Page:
Monumental Iron Age domestic structures termed ‘substantial houses’ (a term coined by Hingley in 1995) are known across Scotland. The category not only relates to dry-stone structures such as broch towers, some demonstrating extreme longevity, but can be applied to very large but inevitably less permanent timber buildings. There is a strong case for suggesting that ‘substantial houses’ are a social outcome that occurs in both dry-stone and organic materials, depending upon local materials availability, and their direct comparison is certainly worthy of further pursuit (Hingley 1995).
Such ‘substantial houses’ (Hingley 1992) were a conspicuous feature across Scotland in the Early Iron Age irrespective of architectural detail, and continued to be common in Atlantic Scotland in the Middle Iron Age (complex Atlantic roundhouses, broch towers, wheelhouses). However, elsewhere in Scotland such substantial houses appear to become less frequent, though some do occur in the early first millennium AD (e.g. the ‘southern brochs’ (Macinnes 1984), Culhawk Hill (Rees 1998), big timber houses in the South-west, e.g. Rispain Camp (Haggarty and Haggarty 1983), and large ring-ditch houses in the Moray Firth area (e.g. Birnie and Culduthel; Hunter 2002, Murray 2007).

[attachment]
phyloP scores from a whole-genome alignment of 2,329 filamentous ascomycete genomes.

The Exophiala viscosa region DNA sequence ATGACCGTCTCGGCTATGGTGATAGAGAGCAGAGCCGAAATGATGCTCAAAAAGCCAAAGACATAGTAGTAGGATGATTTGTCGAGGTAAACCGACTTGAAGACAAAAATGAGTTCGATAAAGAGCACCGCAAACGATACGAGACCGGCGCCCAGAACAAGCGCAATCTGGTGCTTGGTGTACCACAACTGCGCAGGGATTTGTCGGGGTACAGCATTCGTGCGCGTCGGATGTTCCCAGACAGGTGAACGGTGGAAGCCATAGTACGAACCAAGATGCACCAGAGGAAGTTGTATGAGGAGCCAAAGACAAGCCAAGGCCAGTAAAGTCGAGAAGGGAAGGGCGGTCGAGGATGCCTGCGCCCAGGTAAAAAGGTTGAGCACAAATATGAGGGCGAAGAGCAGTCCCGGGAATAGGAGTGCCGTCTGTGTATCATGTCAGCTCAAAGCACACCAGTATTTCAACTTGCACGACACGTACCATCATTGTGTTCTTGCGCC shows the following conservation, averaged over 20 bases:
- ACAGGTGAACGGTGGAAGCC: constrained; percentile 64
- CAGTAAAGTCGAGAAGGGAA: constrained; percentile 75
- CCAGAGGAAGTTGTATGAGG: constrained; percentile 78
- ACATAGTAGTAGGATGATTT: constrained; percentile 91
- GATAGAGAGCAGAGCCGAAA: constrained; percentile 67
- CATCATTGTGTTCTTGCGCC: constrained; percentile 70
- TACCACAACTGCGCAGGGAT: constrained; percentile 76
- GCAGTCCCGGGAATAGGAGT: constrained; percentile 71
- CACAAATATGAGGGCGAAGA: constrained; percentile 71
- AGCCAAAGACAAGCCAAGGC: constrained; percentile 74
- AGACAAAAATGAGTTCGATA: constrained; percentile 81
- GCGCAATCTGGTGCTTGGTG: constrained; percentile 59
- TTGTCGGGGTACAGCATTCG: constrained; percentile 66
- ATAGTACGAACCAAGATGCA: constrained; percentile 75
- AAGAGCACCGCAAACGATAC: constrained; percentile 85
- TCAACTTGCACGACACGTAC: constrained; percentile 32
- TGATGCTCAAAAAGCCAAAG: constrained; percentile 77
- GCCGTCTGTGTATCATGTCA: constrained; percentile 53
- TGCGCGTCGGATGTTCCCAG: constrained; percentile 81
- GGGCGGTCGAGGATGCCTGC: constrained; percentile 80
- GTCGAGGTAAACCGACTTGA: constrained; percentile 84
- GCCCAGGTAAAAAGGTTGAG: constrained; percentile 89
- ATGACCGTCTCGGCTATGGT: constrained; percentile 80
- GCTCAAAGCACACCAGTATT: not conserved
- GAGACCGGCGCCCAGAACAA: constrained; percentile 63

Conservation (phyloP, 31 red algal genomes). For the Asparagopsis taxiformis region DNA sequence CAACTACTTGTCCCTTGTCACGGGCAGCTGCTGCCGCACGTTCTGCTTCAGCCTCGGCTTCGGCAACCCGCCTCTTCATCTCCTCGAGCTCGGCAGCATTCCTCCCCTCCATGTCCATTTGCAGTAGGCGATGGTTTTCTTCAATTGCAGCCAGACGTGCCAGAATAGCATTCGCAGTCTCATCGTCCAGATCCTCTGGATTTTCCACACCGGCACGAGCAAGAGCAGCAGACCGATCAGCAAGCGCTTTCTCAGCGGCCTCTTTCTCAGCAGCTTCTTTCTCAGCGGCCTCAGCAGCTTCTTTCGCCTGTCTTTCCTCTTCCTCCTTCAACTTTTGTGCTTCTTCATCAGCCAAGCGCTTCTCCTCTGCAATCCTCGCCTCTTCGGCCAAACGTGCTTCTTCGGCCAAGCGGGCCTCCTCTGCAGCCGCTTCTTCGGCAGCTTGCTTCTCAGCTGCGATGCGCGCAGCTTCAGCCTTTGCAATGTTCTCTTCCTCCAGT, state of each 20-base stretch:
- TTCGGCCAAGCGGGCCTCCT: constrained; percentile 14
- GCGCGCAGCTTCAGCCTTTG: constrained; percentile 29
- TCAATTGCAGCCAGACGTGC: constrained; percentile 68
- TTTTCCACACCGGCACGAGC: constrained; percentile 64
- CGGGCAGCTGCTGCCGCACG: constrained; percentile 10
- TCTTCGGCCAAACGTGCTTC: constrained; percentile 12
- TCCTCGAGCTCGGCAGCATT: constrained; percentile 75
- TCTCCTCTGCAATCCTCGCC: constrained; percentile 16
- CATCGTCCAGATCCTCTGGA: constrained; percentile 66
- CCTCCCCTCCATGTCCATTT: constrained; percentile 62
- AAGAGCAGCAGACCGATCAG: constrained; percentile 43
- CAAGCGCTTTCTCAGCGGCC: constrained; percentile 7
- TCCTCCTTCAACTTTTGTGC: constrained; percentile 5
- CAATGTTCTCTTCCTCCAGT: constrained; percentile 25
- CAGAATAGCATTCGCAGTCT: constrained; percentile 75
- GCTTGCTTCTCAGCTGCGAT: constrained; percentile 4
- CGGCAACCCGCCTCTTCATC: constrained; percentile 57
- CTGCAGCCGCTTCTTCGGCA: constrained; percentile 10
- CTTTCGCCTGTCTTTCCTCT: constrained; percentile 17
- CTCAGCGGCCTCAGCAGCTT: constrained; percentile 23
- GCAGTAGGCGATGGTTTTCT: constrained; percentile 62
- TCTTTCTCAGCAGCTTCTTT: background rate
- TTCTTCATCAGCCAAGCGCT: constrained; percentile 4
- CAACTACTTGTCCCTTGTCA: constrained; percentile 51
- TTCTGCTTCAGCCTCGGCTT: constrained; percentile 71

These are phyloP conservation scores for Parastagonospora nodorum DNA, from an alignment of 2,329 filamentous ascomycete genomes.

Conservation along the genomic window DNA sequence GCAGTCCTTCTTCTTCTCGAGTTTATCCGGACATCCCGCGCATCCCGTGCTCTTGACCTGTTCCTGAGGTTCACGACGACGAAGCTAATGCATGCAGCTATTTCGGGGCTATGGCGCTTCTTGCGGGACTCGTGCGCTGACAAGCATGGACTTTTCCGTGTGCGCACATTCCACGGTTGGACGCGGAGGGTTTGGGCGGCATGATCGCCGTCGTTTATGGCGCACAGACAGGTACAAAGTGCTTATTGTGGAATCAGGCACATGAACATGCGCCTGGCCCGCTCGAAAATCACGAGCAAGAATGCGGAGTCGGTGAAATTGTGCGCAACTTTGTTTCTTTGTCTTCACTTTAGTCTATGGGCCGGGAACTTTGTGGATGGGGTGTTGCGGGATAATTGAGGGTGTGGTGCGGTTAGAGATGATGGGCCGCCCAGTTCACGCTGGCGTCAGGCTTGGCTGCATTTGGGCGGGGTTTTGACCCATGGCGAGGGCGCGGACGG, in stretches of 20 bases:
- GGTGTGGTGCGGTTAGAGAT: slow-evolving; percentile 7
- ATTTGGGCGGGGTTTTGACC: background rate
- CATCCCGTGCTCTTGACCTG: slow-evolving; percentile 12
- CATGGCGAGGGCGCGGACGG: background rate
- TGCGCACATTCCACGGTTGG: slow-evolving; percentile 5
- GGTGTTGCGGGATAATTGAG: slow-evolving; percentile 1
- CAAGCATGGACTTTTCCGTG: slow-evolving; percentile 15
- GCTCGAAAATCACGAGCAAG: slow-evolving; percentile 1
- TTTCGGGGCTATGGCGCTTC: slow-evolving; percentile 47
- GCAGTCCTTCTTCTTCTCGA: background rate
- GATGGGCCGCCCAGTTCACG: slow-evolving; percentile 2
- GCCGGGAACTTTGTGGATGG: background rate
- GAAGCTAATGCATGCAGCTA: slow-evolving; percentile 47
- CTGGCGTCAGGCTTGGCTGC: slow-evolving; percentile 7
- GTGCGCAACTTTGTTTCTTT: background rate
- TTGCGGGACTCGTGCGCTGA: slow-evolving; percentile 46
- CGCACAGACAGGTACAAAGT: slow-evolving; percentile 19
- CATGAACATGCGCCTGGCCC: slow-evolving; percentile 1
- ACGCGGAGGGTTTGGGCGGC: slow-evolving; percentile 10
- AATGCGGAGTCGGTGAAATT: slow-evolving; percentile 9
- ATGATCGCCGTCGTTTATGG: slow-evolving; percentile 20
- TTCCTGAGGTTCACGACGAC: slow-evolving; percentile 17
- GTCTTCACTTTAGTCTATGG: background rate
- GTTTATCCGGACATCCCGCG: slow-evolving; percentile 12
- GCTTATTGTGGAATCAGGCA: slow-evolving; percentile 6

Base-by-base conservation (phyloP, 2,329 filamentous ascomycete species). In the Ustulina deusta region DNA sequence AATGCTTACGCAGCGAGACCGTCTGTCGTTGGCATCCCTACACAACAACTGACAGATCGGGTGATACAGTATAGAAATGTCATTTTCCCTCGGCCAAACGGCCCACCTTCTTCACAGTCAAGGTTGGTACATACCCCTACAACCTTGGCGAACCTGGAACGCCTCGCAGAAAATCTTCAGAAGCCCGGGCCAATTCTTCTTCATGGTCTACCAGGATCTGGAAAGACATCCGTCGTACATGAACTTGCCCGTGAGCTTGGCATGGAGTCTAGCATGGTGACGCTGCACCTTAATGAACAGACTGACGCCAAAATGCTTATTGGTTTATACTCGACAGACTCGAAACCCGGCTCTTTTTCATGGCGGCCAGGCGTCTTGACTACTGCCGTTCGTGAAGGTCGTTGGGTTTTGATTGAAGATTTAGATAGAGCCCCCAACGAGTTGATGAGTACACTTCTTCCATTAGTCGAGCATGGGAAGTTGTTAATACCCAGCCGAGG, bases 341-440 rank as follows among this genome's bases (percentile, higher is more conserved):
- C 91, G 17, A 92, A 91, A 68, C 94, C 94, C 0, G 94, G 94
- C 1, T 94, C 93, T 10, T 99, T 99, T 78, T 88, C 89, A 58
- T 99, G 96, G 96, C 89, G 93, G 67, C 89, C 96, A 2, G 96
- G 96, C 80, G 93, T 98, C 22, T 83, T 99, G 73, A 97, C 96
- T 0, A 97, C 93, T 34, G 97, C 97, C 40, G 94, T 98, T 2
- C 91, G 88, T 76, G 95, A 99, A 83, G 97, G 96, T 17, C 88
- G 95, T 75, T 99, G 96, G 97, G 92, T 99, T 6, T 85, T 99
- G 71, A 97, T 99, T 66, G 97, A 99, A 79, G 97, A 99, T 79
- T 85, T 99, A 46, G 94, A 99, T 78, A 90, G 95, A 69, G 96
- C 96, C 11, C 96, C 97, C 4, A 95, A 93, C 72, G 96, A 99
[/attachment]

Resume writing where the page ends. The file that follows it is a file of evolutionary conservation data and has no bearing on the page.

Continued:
- Are substantial houses individual domestic units or do they reflect the incorporation of multiple activities or groups of people under one roof – latterly disaggregated into separate structures (e.g. the Atlantic Roundhouses vs. cellular settlements of the Atlantic north and west or substantial timber roundhouses vs. scooped settlements in south-east Scotland).
- There is a need for and importance of locally-based models of the evidence for and context of substantial houses.
- Broad comparison of the different manifestations of substantial houses could offer many useful insights, especially in assessing how similar or different their social roles were.